AG Paxton questions paying Austin fire union bosses with taxpayer money

FILE - Austin Fire Truck (KXAN File Photo)
FILE - Austin Fire Truck (KXAN File Photo)

AUSTIN (KXAN) — Your tax dollars are being used to allow the Austin Fire Department’s union to lobby politically. That’s the charge from the Texas attorney general who has formally joined a lawsuit contesting the constitutionality of paid union time for fire union officials.

Ken Paxton’s legal team contends allowing so-called release time for fire union bosses to negotiate their collective agreements is a practice that amounts to an unlawful transfer of taxpayer money for the union’s private business. So Tuesday, Paxton intervened in a lawsuit against the city of Austin, challenging Austin’s union agreement with the local Firefighters Association.

Currently, there are only three full-time firefighters who are paid under the agreement. They handle union business.

“The city of Austin has abused its taxing power and with it the public trust,” Attorney General Paxton said in a statement. “The city is siphoning money that should go to vital emergency services and redirecting it towards a labor union’s political activity. It is a basic tenet of democratic government that tax money be oriented towards a common good. An agreement that enriches a private organization at the cost of Austin residents’ health and safety cannot be allowed to stand.”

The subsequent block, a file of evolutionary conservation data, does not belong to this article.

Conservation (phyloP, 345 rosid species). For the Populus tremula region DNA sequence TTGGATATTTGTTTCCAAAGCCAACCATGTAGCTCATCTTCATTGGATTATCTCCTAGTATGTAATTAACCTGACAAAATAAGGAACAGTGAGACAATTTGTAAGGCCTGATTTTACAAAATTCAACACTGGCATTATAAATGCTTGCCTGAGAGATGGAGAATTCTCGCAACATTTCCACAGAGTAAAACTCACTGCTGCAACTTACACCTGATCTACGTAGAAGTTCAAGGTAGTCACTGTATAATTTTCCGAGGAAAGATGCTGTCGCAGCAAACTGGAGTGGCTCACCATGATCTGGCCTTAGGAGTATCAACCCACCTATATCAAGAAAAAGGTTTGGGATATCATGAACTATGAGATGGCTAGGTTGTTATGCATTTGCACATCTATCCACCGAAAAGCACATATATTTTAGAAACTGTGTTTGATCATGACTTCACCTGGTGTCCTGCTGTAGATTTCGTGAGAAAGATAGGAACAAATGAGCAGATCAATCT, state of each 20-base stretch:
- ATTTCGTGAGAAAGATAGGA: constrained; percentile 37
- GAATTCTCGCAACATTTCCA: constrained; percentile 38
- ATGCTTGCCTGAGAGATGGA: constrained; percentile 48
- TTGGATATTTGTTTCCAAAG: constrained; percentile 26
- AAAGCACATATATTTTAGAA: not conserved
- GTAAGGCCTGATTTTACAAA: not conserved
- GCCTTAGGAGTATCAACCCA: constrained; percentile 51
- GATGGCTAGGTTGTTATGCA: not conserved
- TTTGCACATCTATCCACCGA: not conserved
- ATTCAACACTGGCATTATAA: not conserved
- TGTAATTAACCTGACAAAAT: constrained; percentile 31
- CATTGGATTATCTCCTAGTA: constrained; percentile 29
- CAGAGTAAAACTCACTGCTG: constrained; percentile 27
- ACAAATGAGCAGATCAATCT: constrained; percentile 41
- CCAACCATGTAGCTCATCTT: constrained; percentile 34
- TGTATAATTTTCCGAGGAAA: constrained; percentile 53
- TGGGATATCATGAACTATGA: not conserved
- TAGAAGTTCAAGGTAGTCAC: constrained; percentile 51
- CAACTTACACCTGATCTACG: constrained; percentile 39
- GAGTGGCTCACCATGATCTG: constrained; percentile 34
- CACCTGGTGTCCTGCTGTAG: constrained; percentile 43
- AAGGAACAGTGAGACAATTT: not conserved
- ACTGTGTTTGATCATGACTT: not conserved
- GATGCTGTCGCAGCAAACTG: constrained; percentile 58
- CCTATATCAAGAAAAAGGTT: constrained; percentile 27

AFA 975 President Bob Nicks tells KXAN News he considers Paxton’s legal challenge part of a “broader, state-wide union busting move.” Nicks says the AFA’s national legal team believes the case has no merit. He says a similar case brought in Arizona was thrown out by that state’s Supreme Court.

Police union leaders in Austin have a slightly different way of making sure union work gets done using an association business leave component of their contract. That means officers contribute 6 percent of their vacation leave into a pool that union executives can use for association-related work, says APA President Ken Casaday.

An EMS union spokesperson says he is the only one who can be reassigned as long as the union contract-related activity (hiring, promotions, investigations) is part of a scheduled shift.

“Many hours are volunteered,” says Tony Marquardt, as long as meetings “are approved by management without a significant impact on the EMS schedule.”

Last legislative session in Texas, a senate bill passed that called for banning union dues being taken directly from employees’ paychecks. A companion bill stalled in the state house preventing the measure from becoming law. provides commenting to allow for constructive discussion on the stories we cover. In order to comment here, you acknowledge you have read and agreed to our Terms of Service. Users who violate these terms, including use of vulgar language or racial slurs, will be banned. If you see an inappropriate comment, please flag it for our moderators to review.

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